Badlands National Park is located in the northern United States in the southwestern corner of the state of South Dakota. The national park boundaries encompass an area of 379.3 square miles (982.4 sq km).
The Badlands Wilderness is a further designation of an area with the national park. It covers an area of 100.2 square miles (259.6 sq km). The table mountain known as Red Shirt Table is the highest elevation in the park reaching a height of 3,340 feet (1,020 m).
The park is renowned for the eroded sandstone rock formations, ravines, canyons, eroded buttes, and pinnacles. There are many fossils in the area affirming that the region had been underwater at some stage of history.
The black-footed ferret is one of the rarest mammals in the world. In an effort to develop a stronger population, it was introduced into this wilderness area to try and create a stronghold. Other neighboring species to this ferret is the black-tailed prairie dog.
Other popular species of the Badlands include bighorn sheep, bison, white-tailed deer, porcupine, elk, mule deer, pronghorn, and the white-tailed deer. Predators of the park include badger, bobcat, coyote, and the swift fox.
The Badlands represents a very colorful picturesque landscape featuring eroded sandstone rock formations. The rugged ravines, eroded buttes, and towering pinnacles are the highlights of the park.
There is an easy boarded trail that takes visitors to the Windows, which is a short trail leading to a scenic lookout over the Badlands wilderness. There are longer and more adventurous trails, Door Trail and Notch Trail, that provides visitors with extended treks through the wilderness. Hiking is the best way to experience the majestic nature of this colorful part of the country.
Trails of Badlands National Park
There are a good number of trails for exploring the Badlands of South Dakota. Below are some of the more popular.
Fossil Exhibit Trail: This is a great short family trail covering only a distance of .25 miles (.4 km) with educational posts along the way speaking to the animals that used to dwell in the park. There are some bronzed fossils to see as well.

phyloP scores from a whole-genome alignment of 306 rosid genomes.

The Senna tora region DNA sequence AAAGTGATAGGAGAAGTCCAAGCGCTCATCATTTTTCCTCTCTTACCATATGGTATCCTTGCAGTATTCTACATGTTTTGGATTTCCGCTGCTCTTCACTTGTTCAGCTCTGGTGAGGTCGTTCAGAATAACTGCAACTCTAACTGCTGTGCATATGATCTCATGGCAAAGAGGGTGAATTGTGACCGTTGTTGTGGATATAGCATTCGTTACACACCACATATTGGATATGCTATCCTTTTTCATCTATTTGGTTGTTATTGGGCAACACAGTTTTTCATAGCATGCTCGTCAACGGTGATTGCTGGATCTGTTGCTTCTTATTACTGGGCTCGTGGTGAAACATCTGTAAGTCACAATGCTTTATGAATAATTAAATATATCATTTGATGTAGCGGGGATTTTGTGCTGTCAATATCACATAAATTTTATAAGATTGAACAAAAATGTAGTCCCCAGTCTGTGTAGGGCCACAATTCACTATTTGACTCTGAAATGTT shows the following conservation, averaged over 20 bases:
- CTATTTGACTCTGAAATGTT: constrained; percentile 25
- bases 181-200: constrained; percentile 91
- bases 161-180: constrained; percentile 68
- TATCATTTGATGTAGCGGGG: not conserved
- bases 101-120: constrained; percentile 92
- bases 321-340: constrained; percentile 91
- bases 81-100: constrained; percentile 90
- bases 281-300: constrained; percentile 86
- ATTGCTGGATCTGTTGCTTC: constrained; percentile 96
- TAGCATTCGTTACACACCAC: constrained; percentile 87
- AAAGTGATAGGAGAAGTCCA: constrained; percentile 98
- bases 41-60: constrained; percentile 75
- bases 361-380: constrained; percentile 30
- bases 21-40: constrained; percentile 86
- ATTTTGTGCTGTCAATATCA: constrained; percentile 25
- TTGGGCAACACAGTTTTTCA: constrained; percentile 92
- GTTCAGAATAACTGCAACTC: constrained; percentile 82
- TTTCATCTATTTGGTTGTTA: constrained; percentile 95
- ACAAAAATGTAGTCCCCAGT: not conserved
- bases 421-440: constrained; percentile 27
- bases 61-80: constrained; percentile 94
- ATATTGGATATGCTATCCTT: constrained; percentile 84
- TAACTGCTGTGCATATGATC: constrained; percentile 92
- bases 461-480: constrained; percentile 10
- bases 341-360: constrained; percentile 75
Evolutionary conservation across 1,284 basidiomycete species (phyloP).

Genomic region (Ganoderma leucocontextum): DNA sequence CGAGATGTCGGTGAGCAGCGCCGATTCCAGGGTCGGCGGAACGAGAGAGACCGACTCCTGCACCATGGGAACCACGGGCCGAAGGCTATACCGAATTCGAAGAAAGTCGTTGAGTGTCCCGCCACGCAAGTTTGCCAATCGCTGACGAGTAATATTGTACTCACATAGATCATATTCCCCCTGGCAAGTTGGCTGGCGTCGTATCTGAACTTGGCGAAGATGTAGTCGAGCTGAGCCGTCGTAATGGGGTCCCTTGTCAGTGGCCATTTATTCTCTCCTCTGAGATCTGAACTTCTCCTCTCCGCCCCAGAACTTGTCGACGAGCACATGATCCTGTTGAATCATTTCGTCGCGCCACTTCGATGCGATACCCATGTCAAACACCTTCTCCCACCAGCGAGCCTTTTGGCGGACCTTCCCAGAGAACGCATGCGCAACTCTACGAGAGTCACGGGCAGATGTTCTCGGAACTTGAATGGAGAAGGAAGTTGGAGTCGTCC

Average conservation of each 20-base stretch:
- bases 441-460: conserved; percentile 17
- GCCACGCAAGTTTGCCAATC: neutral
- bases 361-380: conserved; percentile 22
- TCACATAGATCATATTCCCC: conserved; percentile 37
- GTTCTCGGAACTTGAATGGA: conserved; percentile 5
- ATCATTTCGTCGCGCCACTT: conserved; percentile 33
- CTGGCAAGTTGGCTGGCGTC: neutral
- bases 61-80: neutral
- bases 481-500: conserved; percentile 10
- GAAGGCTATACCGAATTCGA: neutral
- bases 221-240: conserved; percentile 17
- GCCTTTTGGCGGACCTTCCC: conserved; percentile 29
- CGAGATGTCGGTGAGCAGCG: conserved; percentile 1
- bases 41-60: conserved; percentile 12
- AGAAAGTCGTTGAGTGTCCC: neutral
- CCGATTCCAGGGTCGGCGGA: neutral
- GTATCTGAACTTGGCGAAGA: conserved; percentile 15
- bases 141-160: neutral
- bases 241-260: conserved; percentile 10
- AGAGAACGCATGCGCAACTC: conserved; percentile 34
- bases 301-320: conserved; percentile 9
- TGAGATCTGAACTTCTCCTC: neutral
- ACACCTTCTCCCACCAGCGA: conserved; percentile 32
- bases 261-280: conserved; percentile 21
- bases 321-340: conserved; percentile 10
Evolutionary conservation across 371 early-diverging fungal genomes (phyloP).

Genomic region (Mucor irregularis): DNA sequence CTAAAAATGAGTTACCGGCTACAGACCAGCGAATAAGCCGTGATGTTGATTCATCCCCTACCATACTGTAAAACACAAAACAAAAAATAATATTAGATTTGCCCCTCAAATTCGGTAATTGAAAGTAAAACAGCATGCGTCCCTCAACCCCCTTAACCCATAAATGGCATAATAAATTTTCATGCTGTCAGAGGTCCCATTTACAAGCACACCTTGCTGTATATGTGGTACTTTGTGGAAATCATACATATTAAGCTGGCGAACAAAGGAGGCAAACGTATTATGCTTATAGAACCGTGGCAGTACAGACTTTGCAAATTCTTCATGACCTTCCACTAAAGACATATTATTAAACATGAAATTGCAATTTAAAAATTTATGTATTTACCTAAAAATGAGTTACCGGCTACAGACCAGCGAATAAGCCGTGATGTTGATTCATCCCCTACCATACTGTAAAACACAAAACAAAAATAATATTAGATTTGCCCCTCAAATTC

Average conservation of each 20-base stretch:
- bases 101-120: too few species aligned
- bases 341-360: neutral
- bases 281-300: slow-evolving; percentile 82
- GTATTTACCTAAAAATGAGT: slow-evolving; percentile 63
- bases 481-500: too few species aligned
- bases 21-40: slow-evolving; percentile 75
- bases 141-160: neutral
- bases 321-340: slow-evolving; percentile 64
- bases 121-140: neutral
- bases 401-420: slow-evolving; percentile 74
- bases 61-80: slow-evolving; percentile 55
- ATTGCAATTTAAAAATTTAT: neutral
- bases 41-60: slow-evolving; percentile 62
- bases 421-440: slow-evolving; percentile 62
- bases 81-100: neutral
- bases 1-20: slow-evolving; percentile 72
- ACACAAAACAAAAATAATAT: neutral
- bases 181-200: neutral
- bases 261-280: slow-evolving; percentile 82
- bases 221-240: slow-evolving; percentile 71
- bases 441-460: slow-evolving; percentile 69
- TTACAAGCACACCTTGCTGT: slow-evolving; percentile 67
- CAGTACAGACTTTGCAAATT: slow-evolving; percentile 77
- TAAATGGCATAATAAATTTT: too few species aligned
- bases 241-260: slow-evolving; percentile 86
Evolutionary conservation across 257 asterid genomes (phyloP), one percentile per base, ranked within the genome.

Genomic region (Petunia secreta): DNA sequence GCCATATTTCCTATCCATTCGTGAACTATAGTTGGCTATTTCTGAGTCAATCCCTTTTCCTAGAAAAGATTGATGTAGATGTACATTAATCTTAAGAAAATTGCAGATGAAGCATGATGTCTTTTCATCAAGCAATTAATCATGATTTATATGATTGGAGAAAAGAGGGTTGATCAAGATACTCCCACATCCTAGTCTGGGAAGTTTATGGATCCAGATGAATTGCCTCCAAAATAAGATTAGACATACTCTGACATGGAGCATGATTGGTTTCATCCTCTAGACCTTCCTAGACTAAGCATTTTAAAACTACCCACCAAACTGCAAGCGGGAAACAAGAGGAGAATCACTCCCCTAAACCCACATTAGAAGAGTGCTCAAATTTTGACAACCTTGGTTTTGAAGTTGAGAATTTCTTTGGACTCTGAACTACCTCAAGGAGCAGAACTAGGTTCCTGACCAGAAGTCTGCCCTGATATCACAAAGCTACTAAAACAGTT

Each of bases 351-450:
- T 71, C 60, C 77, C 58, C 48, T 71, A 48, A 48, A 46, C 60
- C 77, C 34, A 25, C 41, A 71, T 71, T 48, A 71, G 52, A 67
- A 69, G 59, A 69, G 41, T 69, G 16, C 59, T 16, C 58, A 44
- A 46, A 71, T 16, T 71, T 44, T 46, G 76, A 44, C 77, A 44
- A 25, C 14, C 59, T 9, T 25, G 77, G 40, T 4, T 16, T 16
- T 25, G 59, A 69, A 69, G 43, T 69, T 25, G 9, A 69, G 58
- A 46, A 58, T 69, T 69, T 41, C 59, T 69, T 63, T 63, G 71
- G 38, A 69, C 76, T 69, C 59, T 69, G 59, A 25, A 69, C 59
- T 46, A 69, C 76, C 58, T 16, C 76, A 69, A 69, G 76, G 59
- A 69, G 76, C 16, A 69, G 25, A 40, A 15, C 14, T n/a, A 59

Notch Trail: This trail is 1.5 miles (2.4 km) to a view of the White River Valley, but the whole journey is an amazing experience through nature. It passes along a canyon to a log ladder. The ascent of the trail and steep ladder can make the trail kind of difficult, but it is a stunning view of the valley.
Medicine Root Trail: This trail meanders through the prairie environment. It is actually a moderately strenuous trail with cautions related to rattlesnakes and cactus. It covers a distance of 4 miles (6.44 km) with views of the valley and neighboring rock formations.
Cliff Shelf Nature Trail: This short half-mile trail (.8 km) is an easy and boarded trail in the White River Valley with views of Eagle Butte. There is the potential to see 100 different species of birds along the way.
Castle Trail: This is the longest trail in the park covering a distance of 10 miles (16.1 km). Although it is long, it is fairly level making it a little easier for those that take on the endeavor. It allows hikers to experience the Fossil Exhibit Trail along with a series of different rock formations and landscapes that make up the national park.
- Eroded colorful buttes
- Boardwalk to the Windows
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